Research Reports - Mild Traumatic Brain Injury (mTBI) and chronic cognitive impairment

PLoS One. 2017 Apr 11;12(4):e0174847. doi: 10.1371/journal.pone.0174847.
eCollection 2017.

McInnes K(1,)(2), Friesen CL(1,)(3), MacKenzie DE(2,)(4), Westwood DA(2,)(3,)(5),
Boe SG(1,)(2,)(3,)(5).

Mild traumatic brain injury (mTBI), or concussion, is the most common type of
traumatic brain injury. With mTBI comes symptoms that include headaches, fatigue,
depression, anxiety and irritability, as well as impaired cognitive function.
Symptom resolution is thought to occur within 3 months post-injury, with the
exception of a small percentage of individuals who are said to experience
persistent post-concussion syndrome. The number of individuals who experience
persistent symptoms appears to be low despite clear evidence of longer-term
pathophysiological changes resulting from mTBI. In light of the incongruency
between these longer-term changes in brain pathology and the number of
individuals with longer-term mTBI-related symptoms, particularly impaired
cognitive function, we performed a scoping review of the literature that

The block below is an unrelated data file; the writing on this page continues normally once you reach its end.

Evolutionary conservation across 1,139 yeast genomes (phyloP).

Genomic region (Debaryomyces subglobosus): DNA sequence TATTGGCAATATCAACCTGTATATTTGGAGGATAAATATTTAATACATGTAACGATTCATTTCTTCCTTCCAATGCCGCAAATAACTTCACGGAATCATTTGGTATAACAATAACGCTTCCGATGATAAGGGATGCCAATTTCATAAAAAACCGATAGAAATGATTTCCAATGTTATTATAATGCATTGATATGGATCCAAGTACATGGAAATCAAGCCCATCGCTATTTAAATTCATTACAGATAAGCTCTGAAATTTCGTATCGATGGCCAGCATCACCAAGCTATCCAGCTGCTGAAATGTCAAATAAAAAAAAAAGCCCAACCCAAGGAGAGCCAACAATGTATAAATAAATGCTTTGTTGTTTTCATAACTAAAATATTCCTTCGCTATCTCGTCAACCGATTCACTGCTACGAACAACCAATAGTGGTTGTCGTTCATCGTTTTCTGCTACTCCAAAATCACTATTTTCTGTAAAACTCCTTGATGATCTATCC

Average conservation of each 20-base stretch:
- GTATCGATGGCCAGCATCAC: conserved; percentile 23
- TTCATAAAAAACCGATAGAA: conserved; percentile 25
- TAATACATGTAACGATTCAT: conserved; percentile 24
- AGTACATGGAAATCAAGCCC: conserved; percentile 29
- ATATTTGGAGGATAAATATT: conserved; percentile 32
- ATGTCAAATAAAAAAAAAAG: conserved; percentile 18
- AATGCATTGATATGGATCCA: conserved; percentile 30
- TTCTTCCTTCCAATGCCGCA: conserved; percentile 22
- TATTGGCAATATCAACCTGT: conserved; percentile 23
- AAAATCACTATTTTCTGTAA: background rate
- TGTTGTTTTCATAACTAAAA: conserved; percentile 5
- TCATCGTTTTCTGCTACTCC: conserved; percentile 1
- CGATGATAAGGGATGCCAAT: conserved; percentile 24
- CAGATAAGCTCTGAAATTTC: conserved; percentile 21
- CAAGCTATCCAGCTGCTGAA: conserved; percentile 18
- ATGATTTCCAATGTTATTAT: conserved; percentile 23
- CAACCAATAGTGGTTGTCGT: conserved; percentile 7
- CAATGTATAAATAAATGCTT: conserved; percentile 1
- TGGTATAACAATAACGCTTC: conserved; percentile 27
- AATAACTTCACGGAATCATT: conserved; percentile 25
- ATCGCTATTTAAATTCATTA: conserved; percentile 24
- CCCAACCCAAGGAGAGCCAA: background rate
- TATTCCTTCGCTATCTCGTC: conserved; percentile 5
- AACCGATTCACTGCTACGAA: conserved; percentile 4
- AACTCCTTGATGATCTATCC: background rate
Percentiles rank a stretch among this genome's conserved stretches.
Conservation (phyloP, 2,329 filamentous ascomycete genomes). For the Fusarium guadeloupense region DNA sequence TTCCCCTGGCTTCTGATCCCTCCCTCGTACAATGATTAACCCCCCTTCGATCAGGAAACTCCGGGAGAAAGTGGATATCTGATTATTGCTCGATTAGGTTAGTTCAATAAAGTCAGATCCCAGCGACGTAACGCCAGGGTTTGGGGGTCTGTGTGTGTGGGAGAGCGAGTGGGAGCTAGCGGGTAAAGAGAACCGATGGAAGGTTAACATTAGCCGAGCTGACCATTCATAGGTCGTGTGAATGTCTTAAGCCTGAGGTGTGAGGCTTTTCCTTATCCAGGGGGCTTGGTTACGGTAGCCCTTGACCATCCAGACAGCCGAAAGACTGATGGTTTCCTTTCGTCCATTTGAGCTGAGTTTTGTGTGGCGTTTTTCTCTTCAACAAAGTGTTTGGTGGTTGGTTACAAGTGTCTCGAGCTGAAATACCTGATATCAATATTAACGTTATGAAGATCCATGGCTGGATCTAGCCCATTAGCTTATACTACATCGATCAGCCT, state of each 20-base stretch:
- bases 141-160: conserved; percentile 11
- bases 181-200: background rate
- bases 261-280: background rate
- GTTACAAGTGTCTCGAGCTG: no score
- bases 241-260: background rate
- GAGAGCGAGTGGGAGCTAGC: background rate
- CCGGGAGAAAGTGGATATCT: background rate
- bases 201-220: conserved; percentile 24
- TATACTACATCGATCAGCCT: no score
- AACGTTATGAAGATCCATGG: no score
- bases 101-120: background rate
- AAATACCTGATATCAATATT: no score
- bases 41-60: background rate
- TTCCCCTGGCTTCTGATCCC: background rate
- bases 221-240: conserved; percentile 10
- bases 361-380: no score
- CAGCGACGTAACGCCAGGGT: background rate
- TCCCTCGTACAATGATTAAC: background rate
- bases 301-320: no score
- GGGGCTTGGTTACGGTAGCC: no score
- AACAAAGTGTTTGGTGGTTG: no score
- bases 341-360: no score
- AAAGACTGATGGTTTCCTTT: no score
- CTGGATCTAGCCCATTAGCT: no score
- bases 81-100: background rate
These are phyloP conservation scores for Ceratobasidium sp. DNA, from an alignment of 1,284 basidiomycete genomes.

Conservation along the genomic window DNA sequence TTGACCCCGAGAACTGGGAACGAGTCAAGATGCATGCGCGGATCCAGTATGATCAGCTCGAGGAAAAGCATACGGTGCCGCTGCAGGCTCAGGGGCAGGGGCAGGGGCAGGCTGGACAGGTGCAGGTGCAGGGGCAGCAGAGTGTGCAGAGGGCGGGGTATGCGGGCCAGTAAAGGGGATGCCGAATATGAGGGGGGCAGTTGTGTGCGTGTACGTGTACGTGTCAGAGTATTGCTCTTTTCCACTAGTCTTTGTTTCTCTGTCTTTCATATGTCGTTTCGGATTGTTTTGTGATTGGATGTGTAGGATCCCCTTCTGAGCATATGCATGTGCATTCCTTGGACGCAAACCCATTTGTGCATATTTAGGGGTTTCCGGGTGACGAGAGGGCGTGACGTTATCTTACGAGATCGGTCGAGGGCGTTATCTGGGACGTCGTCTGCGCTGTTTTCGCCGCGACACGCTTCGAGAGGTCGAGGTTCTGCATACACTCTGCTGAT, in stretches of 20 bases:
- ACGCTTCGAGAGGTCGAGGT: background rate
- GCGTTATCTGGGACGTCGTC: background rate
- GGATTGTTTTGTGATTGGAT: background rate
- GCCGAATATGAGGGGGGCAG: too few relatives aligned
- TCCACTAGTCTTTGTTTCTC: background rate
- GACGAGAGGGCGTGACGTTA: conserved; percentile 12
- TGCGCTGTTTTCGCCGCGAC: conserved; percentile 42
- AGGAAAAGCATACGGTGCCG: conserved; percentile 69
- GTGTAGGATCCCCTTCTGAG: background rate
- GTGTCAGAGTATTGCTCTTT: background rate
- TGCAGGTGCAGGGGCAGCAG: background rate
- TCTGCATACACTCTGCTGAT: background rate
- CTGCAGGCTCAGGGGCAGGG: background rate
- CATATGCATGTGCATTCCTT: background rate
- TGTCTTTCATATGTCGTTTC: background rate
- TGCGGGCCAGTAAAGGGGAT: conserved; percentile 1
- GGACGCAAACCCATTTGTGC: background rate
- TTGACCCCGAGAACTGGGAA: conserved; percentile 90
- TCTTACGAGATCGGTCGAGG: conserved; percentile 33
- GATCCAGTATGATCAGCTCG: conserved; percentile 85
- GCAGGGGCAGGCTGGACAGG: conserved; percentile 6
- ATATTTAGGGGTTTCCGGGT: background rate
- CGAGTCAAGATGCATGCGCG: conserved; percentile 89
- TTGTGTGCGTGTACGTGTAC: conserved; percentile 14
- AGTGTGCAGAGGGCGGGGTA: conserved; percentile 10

behaviourally assessed short- and long-term cognitive function in individuals
with a single mTBI, with the goal of identifying the impact of a single
concussion on cognitive function in the chronic stage post-injury. CINAHL,
Embase, and Medline/Ovid were searched July 2015 for studies related to
concussion and cognitive impairment. Data relating to the presence/absence of
cognitive impairment were extracted from 45 studies meeting our inclusion
criteria. Results indicate that, in contrast to the prevailing view that most
symptoms of concussion are resolved within 3 months post-injury, approximately
half of individuals with a single mTBI demonstrate long-term cognitive
impairment. Study limitations notwithstanding, these findings highlight the need
to carefully examine the long-term implications of a single mTBI. 

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